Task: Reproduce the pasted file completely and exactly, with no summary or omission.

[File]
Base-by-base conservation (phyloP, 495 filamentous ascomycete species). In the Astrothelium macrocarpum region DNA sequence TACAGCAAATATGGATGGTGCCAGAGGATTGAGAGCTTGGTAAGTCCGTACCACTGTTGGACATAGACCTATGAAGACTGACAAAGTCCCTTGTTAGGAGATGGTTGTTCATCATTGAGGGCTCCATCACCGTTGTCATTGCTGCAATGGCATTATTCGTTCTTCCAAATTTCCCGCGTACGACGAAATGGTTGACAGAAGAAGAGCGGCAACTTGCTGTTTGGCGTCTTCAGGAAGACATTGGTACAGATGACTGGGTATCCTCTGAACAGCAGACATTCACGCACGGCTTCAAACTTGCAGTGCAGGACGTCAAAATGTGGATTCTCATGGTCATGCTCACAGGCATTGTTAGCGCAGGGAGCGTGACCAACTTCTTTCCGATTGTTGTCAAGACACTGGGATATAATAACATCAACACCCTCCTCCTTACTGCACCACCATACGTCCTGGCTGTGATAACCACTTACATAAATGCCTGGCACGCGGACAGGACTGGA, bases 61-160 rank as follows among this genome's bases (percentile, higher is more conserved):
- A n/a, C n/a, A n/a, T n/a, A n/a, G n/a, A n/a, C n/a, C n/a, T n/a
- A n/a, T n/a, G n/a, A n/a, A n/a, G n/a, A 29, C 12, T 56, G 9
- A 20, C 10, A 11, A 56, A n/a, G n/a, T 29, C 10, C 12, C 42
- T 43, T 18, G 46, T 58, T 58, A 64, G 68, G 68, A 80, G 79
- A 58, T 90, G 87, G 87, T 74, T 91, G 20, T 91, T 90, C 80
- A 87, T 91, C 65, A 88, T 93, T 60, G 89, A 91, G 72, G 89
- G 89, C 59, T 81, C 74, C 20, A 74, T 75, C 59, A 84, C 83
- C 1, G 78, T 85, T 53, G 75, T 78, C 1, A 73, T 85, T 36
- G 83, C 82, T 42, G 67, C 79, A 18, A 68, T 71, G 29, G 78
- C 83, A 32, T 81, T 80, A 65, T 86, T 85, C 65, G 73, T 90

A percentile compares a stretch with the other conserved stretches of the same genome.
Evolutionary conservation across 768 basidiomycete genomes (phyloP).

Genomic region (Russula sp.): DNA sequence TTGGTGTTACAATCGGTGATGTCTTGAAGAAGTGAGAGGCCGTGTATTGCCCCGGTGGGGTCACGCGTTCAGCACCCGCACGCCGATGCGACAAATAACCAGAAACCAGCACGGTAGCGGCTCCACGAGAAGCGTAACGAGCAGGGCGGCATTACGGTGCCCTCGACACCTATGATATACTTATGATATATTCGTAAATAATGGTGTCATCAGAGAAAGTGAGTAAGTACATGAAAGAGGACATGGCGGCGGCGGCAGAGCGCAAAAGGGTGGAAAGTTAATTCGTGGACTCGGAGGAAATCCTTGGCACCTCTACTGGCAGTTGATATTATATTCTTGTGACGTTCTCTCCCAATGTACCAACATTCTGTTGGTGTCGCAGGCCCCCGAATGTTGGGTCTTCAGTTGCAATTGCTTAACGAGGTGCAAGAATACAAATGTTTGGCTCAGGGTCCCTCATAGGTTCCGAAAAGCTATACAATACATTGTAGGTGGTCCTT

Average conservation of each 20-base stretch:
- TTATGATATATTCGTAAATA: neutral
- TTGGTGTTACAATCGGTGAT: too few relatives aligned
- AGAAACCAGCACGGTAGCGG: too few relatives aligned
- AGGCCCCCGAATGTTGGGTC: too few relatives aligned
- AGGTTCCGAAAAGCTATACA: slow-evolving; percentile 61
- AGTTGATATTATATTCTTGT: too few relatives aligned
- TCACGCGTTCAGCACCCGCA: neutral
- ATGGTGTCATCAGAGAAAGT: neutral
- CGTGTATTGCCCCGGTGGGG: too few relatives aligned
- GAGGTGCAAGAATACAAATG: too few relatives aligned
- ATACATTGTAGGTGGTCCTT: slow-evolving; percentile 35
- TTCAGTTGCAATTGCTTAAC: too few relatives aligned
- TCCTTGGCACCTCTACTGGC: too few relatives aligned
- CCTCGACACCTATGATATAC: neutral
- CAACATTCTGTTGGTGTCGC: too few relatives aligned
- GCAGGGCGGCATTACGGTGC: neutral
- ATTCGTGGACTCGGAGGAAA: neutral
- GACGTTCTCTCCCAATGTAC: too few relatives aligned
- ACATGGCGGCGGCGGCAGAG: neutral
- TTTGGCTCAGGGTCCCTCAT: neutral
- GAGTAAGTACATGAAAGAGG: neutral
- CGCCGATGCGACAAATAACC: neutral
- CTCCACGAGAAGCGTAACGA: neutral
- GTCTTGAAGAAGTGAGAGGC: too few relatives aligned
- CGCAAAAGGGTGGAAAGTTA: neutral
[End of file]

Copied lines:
Base-by-base conservation (phyloP, 495 filamentous ascomycete species). In the Astrothelium macrocarpum region DNA sequence TACAGCAAATATGGATGGTGCCAGAGGATTGAGAGCTTGGTAAGTCCGTACCACTGTTGGACATAGACCTATGAAGACTGACAAAGTCCCTTGTTAGGAGATGGTTGTTCATCATTGAGGGCTCCATCACCGTTGTCATTGCTGCAATGGCATTATTCGTTCTTCCAAATTTCCCGCGTACGACGAAATGGTTGACAGAAGAAGAGCGGCAACTTGCTGTTTGGCGTCTTCAGGAAGACATTGGTACAGATGACTGGGTATCCTCTGAACAGCAGACATTCACGCACGGCTTCAAACTTGCAGTGCAGGACGTCAAAATGTGGATTCTCATGGTCATGCTCACAGGCATTGTTAGCGCAGGGAGCGTGACCAACTTCTTTCCGATTGTTGTCAAGACACTGGGATATAATAACATCAACACCCTCCTCCTTACTGCACCACCATACGTCCTGGCTGTGATAACCACTTACATAAATGCCTGGCACGCGGACAGGACTGGA, bases 61-160 rank as follows among this genome's bases (percentile, higher is more conserved):
- A n/a, C n/a, A n/a, T n/a, A n/a, G n/a, A n/a, C n/a, C n/a, T n/a
- A n/a, T n/a, G n/a, A n/a, A n/a, G n/a, A 29, C 12, T 56, G 9
- A 20, C 10, A 11, A 56, A n/a, G n/a, T 29, C 10, C 12, C 42
- T 43, T 18, G 46, T 58, T 58, A 64, G 68, G 68, A 80, G 79
- A 58, T 90, G 87, G 87, T 74, T 91, G 20, T 91, T 90, C 80
- A 87, T 91, C 65, A 88, T 93, T 60, G 89, A 91, G 72, G 89
- G 89, C 59, T 81, C 74, C 20, A 74, T 75, C 59, A 84, C 83
- C 1, G 78, T 85, T 53, G 75, T 78, C 1, A 73, T 85, T 36
- G 83, C 82, T 42, G 67, C 79, A 18, A 68, T 71, G 29, G 78
- C 83, A 32, T 81, T 80, A 65, T 86, T 85, C 65, G 73, T 90

A percentile compares a stretch with the other conserved stretches of the same genome.
Evolutionary conservation across 768 basidiomycete genomes (phyloP).

Genomic region (Russula sp.): DNA sequence TTGGTGTTACAATCGGTGATGTCTTGAAGAAGTGAGAGGCCGTGTATTGCCCCGGTGGGGTCACGCGTTCAGCACCCGCACGCCGATGCGACAAATAACCAGAAACCAGCACGGTAGCGGCTCCACGAGAAGCGTAACGAGCAGGGCGGCATTACGGTGCCCTCGACACCTATGATATACTTATGATATATTCGTAAATAATGGTGTCATCAGAGAAAGTGAGTAAGTACATGAAAGAGGACATGGCGGCGGCGGCAGAGCGCAAAAGGGTGGAAAGTTAATTCGTGGACTCGGAGGAAATCCTTGGCACCTCTACTGGCAGTTGATATTATATTCTTGTGACGTTCTCTCCCAATGTACCAACATTCTGTTGGTGTCGCAGGCCCCCGAATGTTGGGTCTTCAGTTGCAATTGCTTAACGAGGTGCAAGAATACAAATGTTTGGCTCAGGGTCCCTCATAGGTTCCGAAAAGCTATACAATACATTGTAGGTGGTCCTT

Average conservation of each 20-base stretch:
- TTATGATATATTCGTAAATA: neutral
- TTGGTGTTACAATCGGTGAT: too few relatives aligned
- AGAAACCAGCACGGTAGCGG: too few relatives aligned
- AGGCCCCCGAATGTTGGGTC: too few relatives aligned
- AGGTTCCGAAAAGCTATACA: slow-evolving; percentile 61
- AGTTGATATTATATTCTTGT: too few relatives aligned
- TCACGCGTTCAGCACCCGCA: neutral
- ATGGTGTCATCAGAGAAAGT: neutral
- CGTGTATTGCCCCGGTGGGG: too few relatives aligned
- GAGGTGCAAGAATACAAATG: too few relatives aligned
- ATACATTGTAGGTGGTCCTT: slow-evolving; percentile 35
- TTCAGTTGCAATTGCTTAAC: too few relatives aligned
- TCCTTGGCACCTCTACTGGC: too few relatives aligned
- CCTCGACACCTATGATATAC: neutral
- CAACATTCTGTTGGTGTCGC: too few relatives aligned
- GCAGGGCGGCATTACGGTGC: neutral
- ATTCGTGGACTCGGAGGAAA: neutral
- GACGTTCTCTCCCAATGTAC: too few relatives aligned
- ACATGGCGGCGGCGGCAGAG: neutral
- TTTGGCTCAGGGTCCCTCAT: neutral
- GAGTAAGTACATGAAAGAGG: neutral
- CGCCGATGCGACAAATAACC: neutral
- CTCCACGAGAAGCGTAACGA: neutral
- GTCTTGAAGAAGTGAGAGGC: too few relatives aligned
- CGCAAAAGGGTGGAAAGTTA: neutral